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Posted at: Sep 7, 2016, 12:34 AM; last updated: Sep 7, 2016, 12:34 AM (IST)

‘Yeh Dil Mange More…'

THE Kargil Army Chief, Gen VP Malik, in his book 'Kargil: From Surprise to Victory' says it best when he says that Capt Vikram Batra, after killing four Pakistani soldiers in a hand-to-hand fight and subsequent capture of Point 5140 called his CO exuberantly giving out his pre-arranged success code: Yeh Dil Mange More…This heart seeks more (victory). 

The recall of a handsome young man (later posthumously awarded PVC) repeating the tag line of a cola campaign became “the stuff of legends” as the General elegantly puts it.

This is what a resurgent Army, certainly a resurgent India — a late comer to live drawing room TV coverage — badly needed after the initial setbacks; the ugliness born out of being surprised by a treacherous enemy who had professed peace at Lahore even as Pakistani troops configured as militants were climbing up to cross the LOC into India. Yeh Dil Mange More expressed this resurgence wonderfully and aptly; setting the national mood on fire; certainly it’s young across gender.

Militarily, however, it is educative to understand the complexities that go into the formulation of greatness by taking the example of the capture of Point 5140; one of many critical successes that led us to victory during the Kargil War.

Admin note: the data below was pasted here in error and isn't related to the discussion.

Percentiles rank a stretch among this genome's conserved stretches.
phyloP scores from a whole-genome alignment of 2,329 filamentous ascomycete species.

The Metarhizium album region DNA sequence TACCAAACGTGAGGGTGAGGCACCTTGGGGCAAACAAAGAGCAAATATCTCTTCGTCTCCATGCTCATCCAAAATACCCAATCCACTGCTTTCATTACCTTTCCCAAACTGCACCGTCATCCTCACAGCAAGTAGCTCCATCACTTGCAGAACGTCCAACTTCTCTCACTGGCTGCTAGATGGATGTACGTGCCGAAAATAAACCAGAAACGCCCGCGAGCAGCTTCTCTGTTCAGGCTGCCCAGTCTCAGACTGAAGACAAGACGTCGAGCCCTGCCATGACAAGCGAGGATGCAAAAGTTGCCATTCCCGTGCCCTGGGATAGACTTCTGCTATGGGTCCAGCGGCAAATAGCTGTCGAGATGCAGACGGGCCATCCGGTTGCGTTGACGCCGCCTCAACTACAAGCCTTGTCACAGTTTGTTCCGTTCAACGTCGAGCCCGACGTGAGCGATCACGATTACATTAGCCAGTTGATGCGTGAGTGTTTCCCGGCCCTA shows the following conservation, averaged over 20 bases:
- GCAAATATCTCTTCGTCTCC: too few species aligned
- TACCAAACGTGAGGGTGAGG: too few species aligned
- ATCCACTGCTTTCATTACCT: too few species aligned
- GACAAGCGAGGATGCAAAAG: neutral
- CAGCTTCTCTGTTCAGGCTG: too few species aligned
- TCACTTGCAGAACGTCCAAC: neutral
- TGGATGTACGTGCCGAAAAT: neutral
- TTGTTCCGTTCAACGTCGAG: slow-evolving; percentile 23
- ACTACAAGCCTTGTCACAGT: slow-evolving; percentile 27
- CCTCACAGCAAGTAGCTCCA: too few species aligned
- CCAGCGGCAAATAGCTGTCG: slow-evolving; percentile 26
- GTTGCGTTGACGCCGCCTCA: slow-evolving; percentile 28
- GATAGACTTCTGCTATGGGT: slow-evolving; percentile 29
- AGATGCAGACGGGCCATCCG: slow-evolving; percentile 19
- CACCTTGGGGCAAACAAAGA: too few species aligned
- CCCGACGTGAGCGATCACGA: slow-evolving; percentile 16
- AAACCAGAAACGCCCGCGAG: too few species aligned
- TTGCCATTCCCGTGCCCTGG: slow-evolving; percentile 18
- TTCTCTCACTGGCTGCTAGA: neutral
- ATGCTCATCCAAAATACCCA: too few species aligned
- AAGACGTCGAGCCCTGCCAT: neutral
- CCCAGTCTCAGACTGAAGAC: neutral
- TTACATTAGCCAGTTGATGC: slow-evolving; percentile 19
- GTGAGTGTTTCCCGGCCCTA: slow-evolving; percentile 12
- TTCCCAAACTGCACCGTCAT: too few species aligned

At 1930 hours on 19 June 1999, tension was perceptible at the base of Point 5140. CO 13 JAK Rif, Lt Col (now Gen) Yogesh Joshi was giving his final briefing to Capts Vikram Batra and Sanjiv Jamwal. His orders were comprehensive, yet terse: The battle cry Durga Mata Ki Jai must be heard before dawn and the success signals fired and narrated on radio. Yeh Dil Mange More… Better orders which left the young officers otherwise free to improvise while conducting their mission could not have been given. Joshi was doubtlessly inspirational, succinct and pithy. 

At 2030 hrs even as darkness fell, the Gunners opened up, ‘shooting in’ the two attacking companies up to 200 metres short of the objective. The courageous troops, however, came up under murderous automatic fire immediately thereafter and asked to have the artillery fire resumed till they were just a 100m short of the objective. This implied that fratricide losses were acceptable; not failure…An amazing orientation. 

This is when Durga Mata Ki Jai was yelled out, chilling the shocked enemy. As the fierce close quarter battle progressed at 16,900 feet, many sub tales of heroism came up (a soldier/quality Basketballer continuing to attack with just the stump of his hand left…) Capt Jamwal gave out his success signal shortly thereafter: O Ya Ya Ya…Col Joshi had to wait however for the success of Vikram Batra who was tasked to capture the  daunting peak and before first light at 0430 hours, it did…The radio suddenly crackled with Batra’s euphoric Yeh Dil Mange More one-line narration…Pt 5140 had been taken at 17000 feet and without loss of life. India celebrated; the Army celebrated. 

Yeh Dil Mange More should be seen as the magic alchemy that converted startup losses into stunning, unprecedented victory…Not just for the resurgent Indian Army but for India as a whole. It was euphoria for our Alpine bravehearts and for India. 

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